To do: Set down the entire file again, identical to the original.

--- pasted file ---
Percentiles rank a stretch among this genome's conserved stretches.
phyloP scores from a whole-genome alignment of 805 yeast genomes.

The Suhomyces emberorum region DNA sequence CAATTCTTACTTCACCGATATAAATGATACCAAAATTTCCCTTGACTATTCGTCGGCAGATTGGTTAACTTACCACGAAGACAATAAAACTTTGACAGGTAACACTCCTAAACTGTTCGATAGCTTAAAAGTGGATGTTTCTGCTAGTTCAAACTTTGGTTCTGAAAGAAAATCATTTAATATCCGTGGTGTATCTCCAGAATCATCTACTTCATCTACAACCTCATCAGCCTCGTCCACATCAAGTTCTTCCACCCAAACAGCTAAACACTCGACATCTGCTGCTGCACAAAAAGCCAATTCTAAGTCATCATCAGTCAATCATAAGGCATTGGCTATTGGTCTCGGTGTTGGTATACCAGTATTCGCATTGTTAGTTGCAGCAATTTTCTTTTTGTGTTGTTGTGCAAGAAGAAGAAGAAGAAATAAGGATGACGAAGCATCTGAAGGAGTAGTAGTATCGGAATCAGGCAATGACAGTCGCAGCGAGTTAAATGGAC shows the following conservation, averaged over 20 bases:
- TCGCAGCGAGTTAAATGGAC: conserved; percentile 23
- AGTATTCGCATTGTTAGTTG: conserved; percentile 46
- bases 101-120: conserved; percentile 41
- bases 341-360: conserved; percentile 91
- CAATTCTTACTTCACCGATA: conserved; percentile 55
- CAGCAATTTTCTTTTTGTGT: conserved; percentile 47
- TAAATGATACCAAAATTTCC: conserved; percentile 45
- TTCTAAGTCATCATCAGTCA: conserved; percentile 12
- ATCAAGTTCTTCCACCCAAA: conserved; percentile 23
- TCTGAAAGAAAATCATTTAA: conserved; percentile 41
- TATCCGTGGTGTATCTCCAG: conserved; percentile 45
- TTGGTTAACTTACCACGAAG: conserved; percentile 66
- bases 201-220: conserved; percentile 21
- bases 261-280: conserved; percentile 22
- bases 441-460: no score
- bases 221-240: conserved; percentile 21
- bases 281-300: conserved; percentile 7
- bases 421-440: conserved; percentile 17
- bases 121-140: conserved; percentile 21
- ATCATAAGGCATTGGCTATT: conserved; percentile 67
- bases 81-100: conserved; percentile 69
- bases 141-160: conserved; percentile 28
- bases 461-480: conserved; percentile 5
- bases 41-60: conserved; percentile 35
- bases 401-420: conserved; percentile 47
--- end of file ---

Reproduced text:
Percentiles rank a stretch among this genome's conserved stretches.
phyloP scores from a whole-genome alignment of 805 yeast genomes.

The Suhomyces emberorum region DNA sequence CAATTCTTACTTCACCGATATAAATGATACCAAAATTTCCCTTGACTATTCGTCGGCAGATTGGTTAACTTACCACGAAGACAATAAAACTTTGACAGGTAACACTCCTAAACTGTTCGATAGCTTAAAAGTGGATGTTTCTGCTAGTTCAAACTTTGGTTCTGAAAGAAAATCATTTAATATCCGTGGTGTATCTCCAGAATCATCTACTTCATCTACAACCTCATCAGCCTCGTCCACATCAAGTTCTTCCACCCAAACAGCTAAACACTCGACATCTGCTGCTGCACAAAAAGCCAATTCTAAGTCATCATCAGTCAATCATAAGGCATTGGCTATTGGTCTCGGTGTTGGTATACCAGTATTCGCATTGTTAGTTGCAGCAATTTTCTTTTTGTGTTGTTGTGCAAGAAGAAGAAGAAGAAATAAGGATGACGAAGCATCTGAAGGAGTAGTAGTATCGGAATCAGGCAATGACAGTCGCAGCGAGTTAAATGGAC shows the following conservation, averaged over 20 bases:
- TCGCAGCGAGTTAAATGGAC: conserved; percentile 23
- AGTATTCGCATTGTTAGTTG: conserved; percentile 46
- bases 101-120: conserved; percentile 41
- bases 341-360: conserved; percentile 91
- CAATTCTTACTTCACCGATA: conserved; percentile 55
- CAGCAATTTTCTTTTTGTGT: conserved; percentile 47
- TAAATGATACCAAAATTTCC: conserved; percentile 45
- TTCTAAGTCATCATCAGTCA: conserved; percentile 12
- ATCAAGTTCTTCCACCCAAA: conserved; percentile 23
- TCTGAAAGAAAATCATTTAA: conserved; percentile 41
- TATCCGTGGTGTATCTCCAG: conserved; percentile 45
- TTGGTTAACTTACCACGAAG: conserved; percentile 66
- bases 201-220: conserved; percentile 21
- bases 261-280: conserved; percentile 22
- bases 441-460: no score
- bases 221-240: conserved; percentile 21
- bases 281-300: conserved; percentile 7
- bases 421-440: conserved; percentile 17
- bases 121-140: conserved; percentile 21
- ATCATAAGGCATTGGCTATT: conserved; percentile 67
- bases 81-100: conserved; percentile 69
- bases 141-160: conserved; percentile 28
- bases 461-480: conserved; percentile 5
- bases 41-60: conserved; percentile 35
- bases 401-420: conserved; percentile 47